Houses brought under community controlEdit

In March 2016, a group of homeless women attempted to squat one of the empty houses in Collingwood but were quickly evicted by the state government.[4] This sparked a protest at the house involving the Homeless Persons Union Victoria, homeless people, squatters and housing campaigners. After a day-long standoff with the state government over two of the houses, the community gained control of the houses and began using them as a campaign hub, a First Nations embassy and temporary housing for homeless people, demanding that all the properties compulsorily acquired be put on the public housing register.[5] The campaign quickly gained broad support in the neighbourhood and broader community.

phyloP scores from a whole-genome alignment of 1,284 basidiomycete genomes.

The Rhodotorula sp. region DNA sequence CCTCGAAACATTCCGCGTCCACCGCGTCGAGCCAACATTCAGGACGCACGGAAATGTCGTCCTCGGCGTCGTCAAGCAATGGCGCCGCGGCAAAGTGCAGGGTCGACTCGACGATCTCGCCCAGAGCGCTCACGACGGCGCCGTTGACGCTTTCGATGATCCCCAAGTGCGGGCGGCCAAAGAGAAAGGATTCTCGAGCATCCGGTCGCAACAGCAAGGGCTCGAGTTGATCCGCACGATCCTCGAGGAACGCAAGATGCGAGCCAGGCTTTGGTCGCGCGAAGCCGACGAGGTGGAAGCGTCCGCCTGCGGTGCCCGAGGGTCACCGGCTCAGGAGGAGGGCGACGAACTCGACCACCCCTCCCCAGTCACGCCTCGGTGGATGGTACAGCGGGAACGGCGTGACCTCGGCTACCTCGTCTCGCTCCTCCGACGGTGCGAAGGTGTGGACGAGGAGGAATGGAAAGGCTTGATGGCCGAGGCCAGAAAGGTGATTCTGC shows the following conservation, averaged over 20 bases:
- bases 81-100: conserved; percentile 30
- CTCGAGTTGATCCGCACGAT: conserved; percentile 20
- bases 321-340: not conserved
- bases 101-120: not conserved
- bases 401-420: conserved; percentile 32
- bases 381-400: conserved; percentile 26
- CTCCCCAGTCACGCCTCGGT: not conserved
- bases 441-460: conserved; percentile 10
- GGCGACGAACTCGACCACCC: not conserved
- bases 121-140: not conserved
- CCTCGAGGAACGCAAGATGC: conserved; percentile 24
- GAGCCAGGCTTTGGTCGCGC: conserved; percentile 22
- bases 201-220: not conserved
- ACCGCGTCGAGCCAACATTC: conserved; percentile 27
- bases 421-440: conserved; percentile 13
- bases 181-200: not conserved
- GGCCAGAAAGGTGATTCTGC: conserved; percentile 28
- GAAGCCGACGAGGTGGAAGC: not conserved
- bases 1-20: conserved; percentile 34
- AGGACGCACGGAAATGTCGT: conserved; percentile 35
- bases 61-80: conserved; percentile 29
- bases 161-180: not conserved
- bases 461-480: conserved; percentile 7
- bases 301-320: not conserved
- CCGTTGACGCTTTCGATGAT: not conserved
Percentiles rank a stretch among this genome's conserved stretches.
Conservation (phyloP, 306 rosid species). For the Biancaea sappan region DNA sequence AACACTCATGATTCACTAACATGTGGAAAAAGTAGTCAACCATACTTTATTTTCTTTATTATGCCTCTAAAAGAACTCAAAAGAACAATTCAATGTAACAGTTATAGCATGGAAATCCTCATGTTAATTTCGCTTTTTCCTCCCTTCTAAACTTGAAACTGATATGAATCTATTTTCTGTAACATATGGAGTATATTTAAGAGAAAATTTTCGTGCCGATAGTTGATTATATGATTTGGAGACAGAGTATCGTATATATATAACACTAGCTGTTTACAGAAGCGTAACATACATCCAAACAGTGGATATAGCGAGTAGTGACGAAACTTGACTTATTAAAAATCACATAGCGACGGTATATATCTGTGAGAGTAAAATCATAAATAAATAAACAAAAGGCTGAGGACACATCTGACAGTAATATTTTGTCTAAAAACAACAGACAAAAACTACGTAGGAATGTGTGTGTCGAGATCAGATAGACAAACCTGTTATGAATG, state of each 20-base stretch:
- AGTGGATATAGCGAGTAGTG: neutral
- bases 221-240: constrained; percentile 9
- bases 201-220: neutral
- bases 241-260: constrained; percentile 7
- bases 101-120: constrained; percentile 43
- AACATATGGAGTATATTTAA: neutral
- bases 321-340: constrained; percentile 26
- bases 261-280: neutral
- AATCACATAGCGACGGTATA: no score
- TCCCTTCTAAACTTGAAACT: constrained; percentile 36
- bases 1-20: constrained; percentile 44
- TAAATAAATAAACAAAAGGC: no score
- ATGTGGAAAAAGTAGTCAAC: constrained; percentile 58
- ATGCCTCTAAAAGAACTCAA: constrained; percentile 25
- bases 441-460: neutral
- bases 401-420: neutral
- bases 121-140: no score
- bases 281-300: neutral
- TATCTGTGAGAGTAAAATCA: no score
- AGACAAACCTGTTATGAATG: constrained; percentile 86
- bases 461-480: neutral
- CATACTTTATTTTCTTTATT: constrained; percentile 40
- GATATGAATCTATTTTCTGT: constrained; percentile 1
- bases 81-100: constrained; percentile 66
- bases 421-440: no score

On 10 April, the Andrews Labor government announced that the empty properties "could" be used as crisis accommodation for women and families escaping domestic violence,[6] though made no commitments to doing so, or any commitments to providing short term or long term public housing solutions for people escaping family violence.

EscalationEdit

On 22 and 29 April, the Andrews state government evicted homeless people from two of the empty properties on Gold Street, Clifton Hill. Several more empty houses were occupied in response taking the total occupied to five. Through May, more events around homelessness and housing were held and several more properties brought under community control.

By mid June a total of 15 properties had been involved in the campaign with 10 occupied at that time, mostly by homeless people housed by the campaign. State government sporadically attempt evictions with only two successful. Two homeless people are arrested but not charged during an eviction on Wellington Street on 9 June.